There was a special feeling in the air when she took to the stage, with rapturous cheering and a spontaneous standing ovation. She launched into her talk with a power and eloquence that sustained itself beautifully throughout the hour, during which time she held the attention of a crowd of at least 3000 people. It was one of those moments in life where you feel that you’re part of something special, lucky to be there, part of history. It hasn’t happened a lot to me, but when it has, I’ve felt it, and this was one such moment of grace and historical transcendence.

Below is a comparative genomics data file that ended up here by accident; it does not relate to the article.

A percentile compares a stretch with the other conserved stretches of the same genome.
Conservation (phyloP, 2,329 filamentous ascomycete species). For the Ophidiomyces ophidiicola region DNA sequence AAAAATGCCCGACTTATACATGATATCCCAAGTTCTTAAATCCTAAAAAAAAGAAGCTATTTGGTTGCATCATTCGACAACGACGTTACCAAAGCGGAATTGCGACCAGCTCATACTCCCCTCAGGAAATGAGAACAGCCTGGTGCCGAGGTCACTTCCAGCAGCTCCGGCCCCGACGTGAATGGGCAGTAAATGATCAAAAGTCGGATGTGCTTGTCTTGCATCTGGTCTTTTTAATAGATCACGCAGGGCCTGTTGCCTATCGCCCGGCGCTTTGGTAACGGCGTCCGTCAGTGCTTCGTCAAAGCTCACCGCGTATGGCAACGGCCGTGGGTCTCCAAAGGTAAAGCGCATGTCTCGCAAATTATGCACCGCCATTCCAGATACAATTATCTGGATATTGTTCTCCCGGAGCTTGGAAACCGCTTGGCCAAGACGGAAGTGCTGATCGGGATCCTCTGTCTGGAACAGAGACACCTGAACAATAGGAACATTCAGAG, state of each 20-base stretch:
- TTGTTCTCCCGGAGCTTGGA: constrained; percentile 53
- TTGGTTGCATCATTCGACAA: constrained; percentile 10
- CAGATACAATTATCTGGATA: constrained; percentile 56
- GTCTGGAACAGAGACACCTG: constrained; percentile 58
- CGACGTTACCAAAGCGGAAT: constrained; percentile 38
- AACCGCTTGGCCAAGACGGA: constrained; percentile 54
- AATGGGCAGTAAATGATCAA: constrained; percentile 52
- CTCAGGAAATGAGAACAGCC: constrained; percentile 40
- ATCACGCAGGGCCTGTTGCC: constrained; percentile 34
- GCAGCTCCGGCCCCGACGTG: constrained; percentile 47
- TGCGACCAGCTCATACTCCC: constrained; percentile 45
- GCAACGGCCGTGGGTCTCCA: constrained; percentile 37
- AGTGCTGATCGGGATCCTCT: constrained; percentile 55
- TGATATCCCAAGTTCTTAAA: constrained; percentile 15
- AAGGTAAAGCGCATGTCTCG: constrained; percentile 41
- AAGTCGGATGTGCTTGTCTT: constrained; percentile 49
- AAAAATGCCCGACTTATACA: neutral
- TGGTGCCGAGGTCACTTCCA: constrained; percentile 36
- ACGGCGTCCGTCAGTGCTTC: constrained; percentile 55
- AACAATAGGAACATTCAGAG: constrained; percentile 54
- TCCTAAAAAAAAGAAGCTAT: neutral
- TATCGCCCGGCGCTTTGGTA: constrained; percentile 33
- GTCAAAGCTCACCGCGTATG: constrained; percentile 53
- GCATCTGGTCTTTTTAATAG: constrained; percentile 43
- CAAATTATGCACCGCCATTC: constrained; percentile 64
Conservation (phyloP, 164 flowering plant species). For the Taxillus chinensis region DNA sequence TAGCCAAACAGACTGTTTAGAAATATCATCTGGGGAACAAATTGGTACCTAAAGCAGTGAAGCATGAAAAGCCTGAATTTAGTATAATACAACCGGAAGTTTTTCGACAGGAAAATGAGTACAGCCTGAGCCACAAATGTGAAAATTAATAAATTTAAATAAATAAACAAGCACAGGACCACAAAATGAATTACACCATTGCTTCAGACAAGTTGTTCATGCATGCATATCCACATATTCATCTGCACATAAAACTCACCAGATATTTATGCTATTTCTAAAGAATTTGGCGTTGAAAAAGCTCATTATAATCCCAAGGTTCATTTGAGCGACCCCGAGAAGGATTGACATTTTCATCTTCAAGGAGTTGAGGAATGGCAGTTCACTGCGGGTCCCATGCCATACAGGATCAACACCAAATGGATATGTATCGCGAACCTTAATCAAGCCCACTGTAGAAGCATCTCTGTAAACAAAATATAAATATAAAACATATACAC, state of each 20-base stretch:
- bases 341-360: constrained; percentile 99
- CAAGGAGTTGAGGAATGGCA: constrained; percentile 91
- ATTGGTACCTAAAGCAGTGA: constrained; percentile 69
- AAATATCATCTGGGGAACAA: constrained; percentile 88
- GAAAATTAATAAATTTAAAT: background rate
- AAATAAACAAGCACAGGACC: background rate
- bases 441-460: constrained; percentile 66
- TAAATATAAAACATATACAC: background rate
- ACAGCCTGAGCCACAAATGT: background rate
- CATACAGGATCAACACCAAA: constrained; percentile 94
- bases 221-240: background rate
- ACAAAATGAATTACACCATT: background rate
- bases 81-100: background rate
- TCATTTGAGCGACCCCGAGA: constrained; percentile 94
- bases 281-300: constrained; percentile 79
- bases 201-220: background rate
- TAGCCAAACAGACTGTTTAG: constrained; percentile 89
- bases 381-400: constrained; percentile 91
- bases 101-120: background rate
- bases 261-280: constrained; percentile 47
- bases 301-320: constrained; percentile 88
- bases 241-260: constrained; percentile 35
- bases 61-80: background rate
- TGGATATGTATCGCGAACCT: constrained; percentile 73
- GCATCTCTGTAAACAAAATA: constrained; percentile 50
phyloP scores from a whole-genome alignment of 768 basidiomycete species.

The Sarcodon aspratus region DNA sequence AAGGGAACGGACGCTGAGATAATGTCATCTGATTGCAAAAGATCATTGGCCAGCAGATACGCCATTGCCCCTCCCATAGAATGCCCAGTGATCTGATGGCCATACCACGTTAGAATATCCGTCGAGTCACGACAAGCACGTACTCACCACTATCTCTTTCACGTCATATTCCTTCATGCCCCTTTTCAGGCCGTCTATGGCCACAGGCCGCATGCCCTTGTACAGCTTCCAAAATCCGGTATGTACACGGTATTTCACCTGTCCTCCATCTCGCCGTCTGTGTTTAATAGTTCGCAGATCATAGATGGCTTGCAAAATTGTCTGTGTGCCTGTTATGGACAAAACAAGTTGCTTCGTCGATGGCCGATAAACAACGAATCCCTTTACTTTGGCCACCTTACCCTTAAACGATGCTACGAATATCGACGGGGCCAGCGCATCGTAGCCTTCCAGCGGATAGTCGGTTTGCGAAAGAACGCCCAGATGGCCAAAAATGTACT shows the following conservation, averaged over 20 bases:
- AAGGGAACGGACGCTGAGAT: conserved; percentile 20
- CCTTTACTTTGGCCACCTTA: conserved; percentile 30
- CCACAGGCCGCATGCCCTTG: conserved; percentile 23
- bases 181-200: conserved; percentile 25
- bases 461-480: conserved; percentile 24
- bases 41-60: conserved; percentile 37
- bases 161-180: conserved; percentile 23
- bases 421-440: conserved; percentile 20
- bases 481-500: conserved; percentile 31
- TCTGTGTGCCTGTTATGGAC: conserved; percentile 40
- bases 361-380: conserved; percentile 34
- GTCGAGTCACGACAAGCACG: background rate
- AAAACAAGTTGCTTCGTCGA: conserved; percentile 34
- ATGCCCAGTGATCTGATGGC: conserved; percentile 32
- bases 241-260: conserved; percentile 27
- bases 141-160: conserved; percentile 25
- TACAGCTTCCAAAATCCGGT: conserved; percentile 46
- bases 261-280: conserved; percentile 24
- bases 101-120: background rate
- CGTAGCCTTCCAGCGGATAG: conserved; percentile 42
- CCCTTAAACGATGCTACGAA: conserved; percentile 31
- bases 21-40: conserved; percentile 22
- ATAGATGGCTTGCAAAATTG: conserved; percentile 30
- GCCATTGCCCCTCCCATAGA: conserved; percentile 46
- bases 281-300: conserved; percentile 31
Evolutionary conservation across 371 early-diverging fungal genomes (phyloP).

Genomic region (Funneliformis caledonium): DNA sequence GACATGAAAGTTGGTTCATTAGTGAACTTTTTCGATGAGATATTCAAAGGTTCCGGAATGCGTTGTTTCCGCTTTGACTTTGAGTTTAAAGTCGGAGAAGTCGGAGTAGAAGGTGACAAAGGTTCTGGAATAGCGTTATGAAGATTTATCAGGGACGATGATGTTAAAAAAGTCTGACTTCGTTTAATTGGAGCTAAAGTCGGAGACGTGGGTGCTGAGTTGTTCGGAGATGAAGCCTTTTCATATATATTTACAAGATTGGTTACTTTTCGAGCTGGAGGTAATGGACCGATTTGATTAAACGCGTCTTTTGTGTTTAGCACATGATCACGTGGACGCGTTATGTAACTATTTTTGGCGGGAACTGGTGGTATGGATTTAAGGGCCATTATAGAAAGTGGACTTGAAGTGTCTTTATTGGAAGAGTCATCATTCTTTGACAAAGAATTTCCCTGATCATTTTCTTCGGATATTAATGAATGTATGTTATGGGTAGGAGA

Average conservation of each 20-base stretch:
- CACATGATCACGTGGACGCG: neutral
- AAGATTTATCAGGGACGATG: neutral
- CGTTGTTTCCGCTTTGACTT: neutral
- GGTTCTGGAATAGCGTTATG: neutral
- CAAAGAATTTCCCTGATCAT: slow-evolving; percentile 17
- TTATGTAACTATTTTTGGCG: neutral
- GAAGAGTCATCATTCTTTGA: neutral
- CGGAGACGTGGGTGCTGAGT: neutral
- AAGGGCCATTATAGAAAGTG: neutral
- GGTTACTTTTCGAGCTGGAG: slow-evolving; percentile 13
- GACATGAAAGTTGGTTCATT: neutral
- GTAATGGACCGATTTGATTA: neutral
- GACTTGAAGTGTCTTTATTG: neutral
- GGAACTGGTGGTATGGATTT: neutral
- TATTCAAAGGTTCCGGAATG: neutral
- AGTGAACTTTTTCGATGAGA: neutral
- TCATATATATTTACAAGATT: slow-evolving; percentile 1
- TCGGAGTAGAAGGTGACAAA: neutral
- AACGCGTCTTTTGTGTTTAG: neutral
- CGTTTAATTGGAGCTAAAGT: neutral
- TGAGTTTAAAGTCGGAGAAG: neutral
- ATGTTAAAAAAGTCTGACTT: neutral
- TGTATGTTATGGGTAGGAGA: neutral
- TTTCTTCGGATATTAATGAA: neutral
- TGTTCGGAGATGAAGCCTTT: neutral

In the wake of Claudine Gay being removed from Harvard for what appear to be ideological reasons (this the shortest ever tenure of a Harvard president, and the only black female one at that); over 20 states vetoing or overturning the teaching of Critical Race Theory (CRT); the revision of Florida’s African American history standards to argue for the so-called benefits of slavery; the banning of a Disney film about Ruby Bridges (the first child to be placed in an all-white school in the South after desegregation) – again in Florida; the banning of works of literature such as The Hate U Give (Angie Thomas), I Know Why the Caged Bird Sings (Maya Angelou) and The Color Purple (Alice Walker) and a presidential campaign underway called America 2025 with the goal to “rescue the country from the grip of the radical Left”, Crenshaw argues that there is coordinated attack against Woke.